I recently played an event in the Green Isle Hotel, Dublin, which was attended by a large number of Northern Irish players. Some of them would have been there anyway. Others were there because Northern Ireland is the only part of the UK where poker is illegal, so they have to travel to the South to play the game that is in their blood. It is madness. Poker is one of the few activities which completely crosses boundaries imposed by religion, politics and those who don’t want to see more cross community unity and understanding.
In my role as partypoker Ambassador, and as myself, I have travelled to Northern Ireland several times to play slightly illegal poker. I have played with both Unionists and Nationalists. And the police. Everywhere I’ve been, I’ve been treated with kindness and respect and have had fantastic craic playing with people who love the game and the banter. What better way to concentrate on similarities rather than differences? Are the politicians mad? Or afraid to recognise the obvious?
There was only one dodgy moment in my travels. I was visiting Belfast with my friend Eamonn and playing poker with a pretty mixed bunch. I was having great fun until I heard raised voices at the table behind me. Eamonn, a Celtic fanatic, was getting into it with a large Rangers fan. Oh God. The Rangers lad stood up and reached into his pocket. I concentrated on trying to figure out how long it would take me to escape through the window. The guy pulled out a match program from the last Ibrox meeting between Rangers and Celtic and handed it to Eamonn. I later learned they knew each other quite well from playing poker together and had agreed to exchange match programs!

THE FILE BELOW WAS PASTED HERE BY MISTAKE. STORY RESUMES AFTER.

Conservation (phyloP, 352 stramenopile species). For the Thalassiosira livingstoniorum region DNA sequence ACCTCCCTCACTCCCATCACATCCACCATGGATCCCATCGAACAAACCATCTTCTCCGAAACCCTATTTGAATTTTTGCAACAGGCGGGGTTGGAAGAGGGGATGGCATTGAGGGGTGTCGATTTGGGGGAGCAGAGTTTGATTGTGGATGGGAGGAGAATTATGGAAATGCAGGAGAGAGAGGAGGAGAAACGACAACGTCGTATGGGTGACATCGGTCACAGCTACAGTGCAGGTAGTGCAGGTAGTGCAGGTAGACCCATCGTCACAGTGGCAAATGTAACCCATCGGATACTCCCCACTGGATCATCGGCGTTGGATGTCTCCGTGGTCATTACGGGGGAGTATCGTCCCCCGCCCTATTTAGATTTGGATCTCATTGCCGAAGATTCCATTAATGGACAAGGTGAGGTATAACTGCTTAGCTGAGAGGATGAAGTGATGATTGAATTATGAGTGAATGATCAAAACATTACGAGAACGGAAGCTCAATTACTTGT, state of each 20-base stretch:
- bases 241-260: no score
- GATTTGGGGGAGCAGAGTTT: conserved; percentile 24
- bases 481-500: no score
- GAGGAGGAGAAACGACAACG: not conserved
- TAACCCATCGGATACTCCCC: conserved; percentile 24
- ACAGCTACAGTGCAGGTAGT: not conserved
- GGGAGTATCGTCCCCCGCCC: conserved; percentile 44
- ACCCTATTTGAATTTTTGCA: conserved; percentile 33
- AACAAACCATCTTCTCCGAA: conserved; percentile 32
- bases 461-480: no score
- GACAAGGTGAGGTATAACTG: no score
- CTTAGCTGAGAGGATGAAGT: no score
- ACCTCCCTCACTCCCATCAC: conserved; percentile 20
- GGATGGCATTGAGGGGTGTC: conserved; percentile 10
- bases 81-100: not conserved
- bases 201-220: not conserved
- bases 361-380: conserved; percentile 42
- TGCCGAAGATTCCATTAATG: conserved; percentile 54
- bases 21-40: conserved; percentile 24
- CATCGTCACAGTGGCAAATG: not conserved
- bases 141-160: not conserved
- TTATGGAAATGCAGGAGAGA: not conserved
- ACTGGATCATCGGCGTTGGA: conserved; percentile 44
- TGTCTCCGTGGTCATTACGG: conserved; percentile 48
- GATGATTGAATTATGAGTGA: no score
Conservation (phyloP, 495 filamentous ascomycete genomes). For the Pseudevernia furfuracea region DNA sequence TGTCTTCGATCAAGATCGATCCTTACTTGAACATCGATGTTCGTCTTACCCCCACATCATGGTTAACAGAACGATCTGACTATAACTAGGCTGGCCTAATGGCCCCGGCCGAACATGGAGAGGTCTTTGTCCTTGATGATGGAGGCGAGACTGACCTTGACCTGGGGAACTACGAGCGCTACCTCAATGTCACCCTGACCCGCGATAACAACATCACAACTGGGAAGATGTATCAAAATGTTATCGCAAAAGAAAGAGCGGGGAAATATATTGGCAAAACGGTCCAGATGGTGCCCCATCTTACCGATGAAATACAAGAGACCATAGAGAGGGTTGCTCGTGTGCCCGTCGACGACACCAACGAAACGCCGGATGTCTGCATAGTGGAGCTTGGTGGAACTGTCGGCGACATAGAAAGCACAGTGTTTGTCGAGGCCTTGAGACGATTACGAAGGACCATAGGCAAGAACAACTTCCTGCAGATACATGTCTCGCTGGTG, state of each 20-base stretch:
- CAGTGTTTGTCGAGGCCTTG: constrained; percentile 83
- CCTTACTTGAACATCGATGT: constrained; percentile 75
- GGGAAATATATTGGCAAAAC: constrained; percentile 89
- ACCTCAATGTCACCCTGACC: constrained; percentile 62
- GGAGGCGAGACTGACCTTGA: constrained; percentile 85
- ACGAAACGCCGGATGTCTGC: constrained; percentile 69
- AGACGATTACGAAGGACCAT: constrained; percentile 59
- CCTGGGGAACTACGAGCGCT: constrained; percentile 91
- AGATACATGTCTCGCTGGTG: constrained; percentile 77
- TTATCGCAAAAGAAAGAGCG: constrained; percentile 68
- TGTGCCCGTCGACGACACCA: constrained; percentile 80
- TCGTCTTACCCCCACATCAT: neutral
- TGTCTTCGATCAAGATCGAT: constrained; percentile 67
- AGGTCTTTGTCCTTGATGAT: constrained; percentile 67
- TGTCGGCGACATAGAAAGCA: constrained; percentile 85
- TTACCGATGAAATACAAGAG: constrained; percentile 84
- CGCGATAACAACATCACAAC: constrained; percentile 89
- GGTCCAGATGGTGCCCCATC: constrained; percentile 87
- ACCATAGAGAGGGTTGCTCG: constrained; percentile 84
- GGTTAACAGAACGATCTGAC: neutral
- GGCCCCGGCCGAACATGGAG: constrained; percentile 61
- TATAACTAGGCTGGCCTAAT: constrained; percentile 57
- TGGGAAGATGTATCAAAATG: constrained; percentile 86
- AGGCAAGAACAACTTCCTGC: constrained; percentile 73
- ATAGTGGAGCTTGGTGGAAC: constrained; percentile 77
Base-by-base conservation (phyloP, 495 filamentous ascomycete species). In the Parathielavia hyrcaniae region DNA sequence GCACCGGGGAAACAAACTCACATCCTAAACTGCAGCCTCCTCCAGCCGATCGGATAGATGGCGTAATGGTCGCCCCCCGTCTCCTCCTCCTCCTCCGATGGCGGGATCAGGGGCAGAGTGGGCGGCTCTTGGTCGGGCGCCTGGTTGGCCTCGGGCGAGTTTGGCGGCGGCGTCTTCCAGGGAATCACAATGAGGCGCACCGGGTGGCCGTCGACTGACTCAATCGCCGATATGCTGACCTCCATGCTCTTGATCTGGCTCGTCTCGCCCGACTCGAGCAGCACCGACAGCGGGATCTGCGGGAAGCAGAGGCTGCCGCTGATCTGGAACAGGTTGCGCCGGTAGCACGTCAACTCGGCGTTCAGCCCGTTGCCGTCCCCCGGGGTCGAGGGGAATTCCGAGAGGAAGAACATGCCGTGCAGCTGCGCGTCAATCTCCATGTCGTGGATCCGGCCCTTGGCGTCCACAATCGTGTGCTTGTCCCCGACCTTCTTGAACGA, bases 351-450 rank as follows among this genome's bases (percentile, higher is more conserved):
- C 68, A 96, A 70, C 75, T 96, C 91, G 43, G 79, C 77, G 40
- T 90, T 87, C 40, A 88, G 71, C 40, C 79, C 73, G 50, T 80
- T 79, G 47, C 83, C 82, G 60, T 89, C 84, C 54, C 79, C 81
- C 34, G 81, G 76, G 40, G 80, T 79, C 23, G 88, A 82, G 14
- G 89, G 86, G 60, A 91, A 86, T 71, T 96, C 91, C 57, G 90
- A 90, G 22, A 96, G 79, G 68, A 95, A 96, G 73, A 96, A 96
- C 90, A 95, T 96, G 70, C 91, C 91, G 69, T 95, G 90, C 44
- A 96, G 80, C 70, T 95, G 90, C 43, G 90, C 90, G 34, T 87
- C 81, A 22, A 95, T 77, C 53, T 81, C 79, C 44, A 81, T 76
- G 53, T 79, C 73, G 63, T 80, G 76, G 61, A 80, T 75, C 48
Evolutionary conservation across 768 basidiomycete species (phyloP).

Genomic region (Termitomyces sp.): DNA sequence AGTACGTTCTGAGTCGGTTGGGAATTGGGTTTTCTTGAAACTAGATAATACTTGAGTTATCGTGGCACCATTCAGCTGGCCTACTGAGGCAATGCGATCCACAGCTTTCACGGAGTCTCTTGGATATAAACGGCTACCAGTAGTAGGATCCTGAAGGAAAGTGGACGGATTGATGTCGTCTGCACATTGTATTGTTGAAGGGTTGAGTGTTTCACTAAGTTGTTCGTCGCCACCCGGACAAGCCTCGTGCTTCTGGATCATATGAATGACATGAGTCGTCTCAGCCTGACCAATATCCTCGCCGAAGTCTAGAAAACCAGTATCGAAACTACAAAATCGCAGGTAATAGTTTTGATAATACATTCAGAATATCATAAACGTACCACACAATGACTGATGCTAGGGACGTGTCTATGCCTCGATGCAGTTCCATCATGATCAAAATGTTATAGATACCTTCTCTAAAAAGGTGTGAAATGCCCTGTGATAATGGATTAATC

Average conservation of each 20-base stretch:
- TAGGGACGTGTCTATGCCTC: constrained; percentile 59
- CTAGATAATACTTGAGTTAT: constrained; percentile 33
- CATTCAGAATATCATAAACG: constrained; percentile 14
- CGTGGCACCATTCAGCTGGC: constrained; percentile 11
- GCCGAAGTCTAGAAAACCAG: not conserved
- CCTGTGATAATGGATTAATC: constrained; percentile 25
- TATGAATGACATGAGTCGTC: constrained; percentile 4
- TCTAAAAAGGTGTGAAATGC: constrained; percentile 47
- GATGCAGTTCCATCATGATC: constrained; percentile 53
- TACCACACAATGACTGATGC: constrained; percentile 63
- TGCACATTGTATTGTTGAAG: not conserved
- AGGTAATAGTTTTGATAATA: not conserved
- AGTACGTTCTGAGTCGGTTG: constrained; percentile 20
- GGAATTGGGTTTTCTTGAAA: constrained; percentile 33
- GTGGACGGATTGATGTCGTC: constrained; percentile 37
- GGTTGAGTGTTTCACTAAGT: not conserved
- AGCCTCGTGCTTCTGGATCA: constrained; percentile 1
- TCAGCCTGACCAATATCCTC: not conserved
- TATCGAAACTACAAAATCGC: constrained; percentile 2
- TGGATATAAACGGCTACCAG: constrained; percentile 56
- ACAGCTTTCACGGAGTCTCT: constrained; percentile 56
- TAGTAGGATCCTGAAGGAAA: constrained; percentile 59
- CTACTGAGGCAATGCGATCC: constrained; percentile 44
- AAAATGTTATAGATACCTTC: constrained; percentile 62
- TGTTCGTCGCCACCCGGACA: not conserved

I learnt two valuable lessons. Firstly, don’t underestimate the power of poker to bring people together and secondly, don’t bring Eamonn again. Anywhere.
BAT OUT OF HELL
A couple of weeks ago, I was greatly saddened when my mate Jeff Duval announced on twitter that his good friend Tall Alan Vinson had died suddenly. I phoned Jeff. I’d enjoyed Alan’s fatalistic humour for thirty years. It was nonstop. Apart from his talent as a comedian, Alan was also a very good poker player. He was at his best when broke, which is an excellent trait in a man in my book. He also played pretty good when playing with Jeff’s money. Or Micky Moran’s maybe. Even in death, Alan had us laughing. Jeff told me he phoned Alan every couple of days to have a chat and find out what he was sweating. He said he didn’t know why he bothered as he figured Alan hadn’t had a winning day in ten years!
I travelled to London, hooked up with Rory Liffey, and we went to say goodbye to Alan and pay our respects to Ben and Adam. As funerals go, it was nice. Looking around me, I figured I was close to the median agewise and nowhere near favourite to be the next to fall off the perch. I liked that. Jeff did the eulogy. From the heart. To be fair, he didn’t get carried away and exaggerate Alan’s prowess as a sports punter or roulette player! He told a typical Tall Alan story that Keith Hawkins had told on twitter. The usual suspects travelled to Dundee for a poker tournament. Alan, Jeff, Micky Moran, The Camel, etc. went to a Hills betting shop and lost their nuts. As they were about to leave, Alan stood in the middle of the bookies and announced to a bunch of bemused Scotsmen that he had to go, so if they wanted to borrow money from him they’d better speak up now!
When it was time, the coffin began its journey through the hole in the wall, and Meatloaf’s Bat Out Of Hell nearly lifted the roof off. Nice exit Alan.